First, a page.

by Dustin Emanis
Supply chain management can have profound effects on quality when it goes awry. It can affect product quality, on-time delivery, and customer satisfaction. Proper supply chain management can reduce material and storage costs while ensuring adequate material is always available for production. Opportunities for cost reduction can be found in many areas, primarily ones lacking proper lines of communication or basic inventory control.
Dustin Emanis, who was at the time quality manager at SeaDek, saw an opportunity to apply supply chain management techniques at the recreational marine industry manufacturer. Using existing inventory numbers, the history of material was statistically analyzed to see what was trending and what was not.
With this data, a method for forecasting demand was created, allowing greater confidence in processing larger orders over longer periods of time. Suppliers can then establish a longer term economic production quantity (EPQ). For suppliers, an EPQ is the quantity at which goods can be produced the most efficiently, allowing for lower costs. The EPQ reduces equipment changeover times, cleaning/maintenance costs, etc. The discounts led to a 9 percent reduction in materials cost for the year 2015.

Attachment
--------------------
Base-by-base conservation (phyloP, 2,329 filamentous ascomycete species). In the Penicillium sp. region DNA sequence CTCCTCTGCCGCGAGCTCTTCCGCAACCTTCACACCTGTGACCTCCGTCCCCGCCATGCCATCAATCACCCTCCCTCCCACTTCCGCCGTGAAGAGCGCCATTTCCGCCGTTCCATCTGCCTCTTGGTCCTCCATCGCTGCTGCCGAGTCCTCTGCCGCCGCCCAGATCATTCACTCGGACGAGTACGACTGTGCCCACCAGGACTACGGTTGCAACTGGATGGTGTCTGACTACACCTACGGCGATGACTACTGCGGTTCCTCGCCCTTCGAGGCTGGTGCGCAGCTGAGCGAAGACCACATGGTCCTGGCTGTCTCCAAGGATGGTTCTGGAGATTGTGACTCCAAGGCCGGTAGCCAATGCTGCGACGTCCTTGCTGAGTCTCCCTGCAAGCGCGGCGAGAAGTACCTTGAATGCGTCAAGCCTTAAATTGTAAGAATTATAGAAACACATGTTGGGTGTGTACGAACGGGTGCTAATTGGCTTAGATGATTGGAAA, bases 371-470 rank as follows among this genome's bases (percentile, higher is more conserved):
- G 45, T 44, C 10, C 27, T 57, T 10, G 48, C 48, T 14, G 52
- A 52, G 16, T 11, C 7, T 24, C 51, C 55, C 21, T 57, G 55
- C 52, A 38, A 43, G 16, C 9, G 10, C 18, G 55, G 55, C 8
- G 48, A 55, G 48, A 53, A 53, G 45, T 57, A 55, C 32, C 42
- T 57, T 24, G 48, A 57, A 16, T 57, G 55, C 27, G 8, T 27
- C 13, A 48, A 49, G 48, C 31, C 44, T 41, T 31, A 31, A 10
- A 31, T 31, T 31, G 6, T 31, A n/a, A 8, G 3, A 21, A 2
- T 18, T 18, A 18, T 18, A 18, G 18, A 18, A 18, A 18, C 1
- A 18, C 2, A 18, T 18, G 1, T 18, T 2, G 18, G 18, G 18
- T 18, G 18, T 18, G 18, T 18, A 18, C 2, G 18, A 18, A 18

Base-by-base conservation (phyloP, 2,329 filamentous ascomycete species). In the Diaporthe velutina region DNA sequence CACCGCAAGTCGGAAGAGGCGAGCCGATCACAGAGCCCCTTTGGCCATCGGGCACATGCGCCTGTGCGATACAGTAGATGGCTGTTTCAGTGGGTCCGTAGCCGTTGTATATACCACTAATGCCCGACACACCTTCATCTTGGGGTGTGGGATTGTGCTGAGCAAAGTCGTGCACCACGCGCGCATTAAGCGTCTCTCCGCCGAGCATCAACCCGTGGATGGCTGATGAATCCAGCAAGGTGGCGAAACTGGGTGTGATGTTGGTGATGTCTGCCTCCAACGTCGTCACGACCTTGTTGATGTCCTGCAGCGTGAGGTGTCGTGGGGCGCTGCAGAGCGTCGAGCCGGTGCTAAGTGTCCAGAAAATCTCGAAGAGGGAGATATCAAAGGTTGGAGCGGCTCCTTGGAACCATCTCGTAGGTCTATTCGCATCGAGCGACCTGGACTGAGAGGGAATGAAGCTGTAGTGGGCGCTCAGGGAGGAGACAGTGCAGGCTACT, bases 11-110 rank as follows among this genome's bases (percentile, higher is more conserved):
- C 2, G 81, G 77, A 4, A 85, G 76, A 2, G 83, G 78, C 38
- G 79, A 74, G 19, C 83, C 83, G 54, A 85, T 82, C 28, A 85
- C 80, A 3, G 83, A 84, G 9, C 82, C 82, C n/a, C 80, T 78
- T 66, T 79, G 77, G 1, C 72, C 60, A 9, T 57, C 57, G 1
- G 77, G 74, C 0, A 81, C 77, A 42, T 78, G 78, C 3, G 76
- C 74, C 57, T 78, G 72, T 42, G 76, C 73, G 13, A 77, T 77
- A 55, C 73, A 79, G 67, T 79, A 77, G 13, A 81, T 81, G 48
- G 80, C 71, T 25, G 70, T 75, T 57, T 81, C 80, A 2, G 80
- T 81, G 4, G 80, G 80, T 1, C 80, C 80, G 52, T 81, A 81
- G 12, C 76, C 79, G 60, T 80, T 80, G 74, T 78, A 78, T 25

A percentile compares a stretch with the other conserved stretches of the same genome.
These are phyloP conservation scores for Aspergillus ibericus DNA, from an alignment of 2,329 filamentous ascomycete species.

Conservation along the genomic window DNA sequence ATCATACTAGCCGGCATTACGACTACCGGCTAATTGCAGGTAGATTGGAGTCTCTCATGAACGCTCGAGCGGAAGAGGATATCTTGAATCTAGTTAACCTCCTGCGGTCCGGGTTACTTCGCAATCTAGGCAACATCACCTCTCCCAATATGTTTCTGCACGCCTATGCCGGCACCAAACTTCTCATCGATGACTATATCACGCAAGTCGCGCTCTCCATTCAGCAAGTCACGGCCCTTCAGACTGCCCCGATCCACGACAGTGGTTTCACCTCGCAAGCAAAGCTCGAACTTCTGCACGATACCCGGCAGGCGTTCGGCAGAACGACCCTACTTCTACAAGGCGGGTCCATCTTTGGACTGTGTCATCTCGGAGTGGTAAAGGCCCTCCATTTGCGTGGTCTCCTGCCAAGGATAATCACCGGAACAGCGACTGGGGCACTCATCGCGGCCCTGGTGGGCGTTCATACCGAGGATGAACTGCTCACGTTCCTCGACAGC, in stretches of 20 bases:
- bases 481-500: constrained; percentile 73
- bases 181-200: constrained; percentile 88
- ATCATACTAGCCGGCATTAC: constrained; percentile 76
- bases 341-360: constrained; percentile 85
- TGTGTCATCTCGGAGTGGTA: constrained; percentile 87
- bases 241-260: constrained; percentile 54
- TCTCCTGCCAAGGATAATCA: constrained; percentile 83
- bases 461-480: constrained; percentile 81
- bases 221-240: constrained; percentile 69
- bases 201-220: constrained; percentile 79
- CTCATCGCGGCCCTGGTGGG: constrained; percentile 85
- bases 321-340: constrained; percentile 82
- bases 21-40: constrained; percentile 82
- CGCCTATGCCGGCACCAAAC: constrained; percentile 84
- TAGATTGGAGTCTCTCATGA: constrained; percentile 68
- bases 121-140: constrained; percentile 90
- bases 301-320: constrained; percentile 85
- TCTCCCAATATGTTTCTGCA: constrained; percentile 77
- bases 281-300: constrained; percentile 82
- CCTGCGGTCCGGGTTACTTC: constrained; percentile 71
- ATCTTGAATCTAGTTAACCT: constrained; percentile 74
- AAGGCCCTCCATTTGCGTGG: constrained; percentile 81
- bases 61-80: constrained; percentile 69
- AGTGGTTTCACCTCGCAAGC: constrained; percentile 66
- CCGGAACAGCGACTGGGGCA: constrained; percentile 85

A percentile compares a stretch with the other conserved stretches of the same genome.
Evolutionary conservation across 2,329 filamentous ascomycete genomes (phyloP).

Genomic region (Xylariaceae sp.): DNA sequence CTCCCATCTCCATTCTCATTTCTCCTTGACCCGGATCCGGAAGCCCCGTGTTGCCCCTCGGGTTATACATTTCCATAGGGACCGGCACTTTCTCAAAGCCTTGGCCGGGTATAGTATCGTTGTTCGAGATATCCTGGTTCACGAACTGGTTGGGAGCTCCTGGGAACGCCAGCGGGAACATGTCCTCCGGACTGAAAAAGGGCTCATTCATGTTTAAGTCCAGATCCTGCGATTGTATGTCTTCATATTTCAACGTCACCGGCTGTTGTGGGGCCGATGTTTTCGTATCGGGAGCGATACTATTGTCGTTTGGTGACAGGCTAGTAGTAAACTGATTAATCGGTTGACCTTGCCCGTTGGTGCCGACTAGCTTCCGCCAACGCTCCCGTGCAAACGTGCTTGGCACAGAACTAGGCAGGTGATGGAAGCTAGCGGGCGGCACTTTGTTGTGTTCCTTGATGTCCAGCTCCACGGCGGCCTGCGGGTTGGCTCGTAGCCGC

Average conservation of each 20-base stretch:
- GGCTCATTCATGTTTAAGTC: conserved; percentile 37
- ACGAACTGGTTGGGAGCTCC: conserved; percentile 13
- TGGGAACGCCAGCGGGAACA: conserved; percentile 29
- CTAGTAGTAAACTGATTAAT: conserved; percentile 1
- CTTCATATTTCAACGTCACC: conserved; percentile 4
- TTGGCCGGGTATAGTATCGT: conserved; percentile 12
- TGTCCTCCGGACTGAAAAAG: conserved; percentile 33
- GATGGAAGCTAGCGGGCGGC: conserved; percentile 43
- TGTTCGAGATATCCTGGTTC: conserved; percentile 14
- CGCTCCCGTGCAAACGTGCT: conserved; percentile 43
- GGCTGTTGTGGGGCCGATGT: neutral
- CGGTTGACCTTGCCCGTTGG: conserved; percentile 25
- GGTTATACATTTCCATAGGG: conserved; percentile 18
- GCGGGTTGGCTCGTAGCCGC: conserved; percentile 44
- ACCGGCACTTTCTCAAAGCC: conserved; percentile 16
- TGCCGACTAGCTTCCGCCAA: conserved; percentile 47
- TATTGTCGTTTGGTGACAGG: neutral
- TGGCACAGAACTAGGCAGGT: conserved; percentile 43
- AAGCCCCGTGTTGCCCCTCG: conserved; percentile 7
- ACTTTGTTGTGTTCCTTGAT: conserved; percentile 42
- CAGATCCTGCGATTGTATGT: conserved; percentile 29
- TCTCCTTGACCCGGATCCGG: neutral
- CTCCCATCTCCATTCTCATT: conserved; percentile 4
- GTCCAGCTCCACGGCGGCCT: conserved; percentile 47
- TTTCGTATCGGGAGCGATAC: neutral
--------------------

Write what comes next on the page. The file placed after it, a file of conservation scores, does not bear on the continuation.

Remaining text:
-SeaDek used supply chain techniques and Six Sigma to reduce major inventory stockouts in 2015.
-Inventory control tools were applied using DMAIC methodology.
-The company went from 14 major stockouts in 2014 to one stockout in 2015, resulting in a materials cost savings of more than $250,000 and improving on-time delivery from 44 percent the previous year to 95 percent in 2015.
Download the entire case study (PDF) or continue reading below.
The ASQ case study collection contains more than 1,700 examples of quality solutions to real-world problems. Find more case studies in manufacturing to learn how companies are using quality tools and methodologies to improve processes, reduce waste, and save money.
Founded in 2004, SeaDek Marine Products is a custom and stock marine non-skid products manufacturer based in Rockledge, FL, that serves original equipment manufacturer (OEM) boat builders and the aftermarket. SeaDek produces unique, customizable flooring for use in recreational and commercial vessels, and is sold as an alternative to indoor/outdoor carpet and molded-in non-skid fiberglass. The primary material ordered are sheets of ethyl-vinyl acetate (EVA) foam.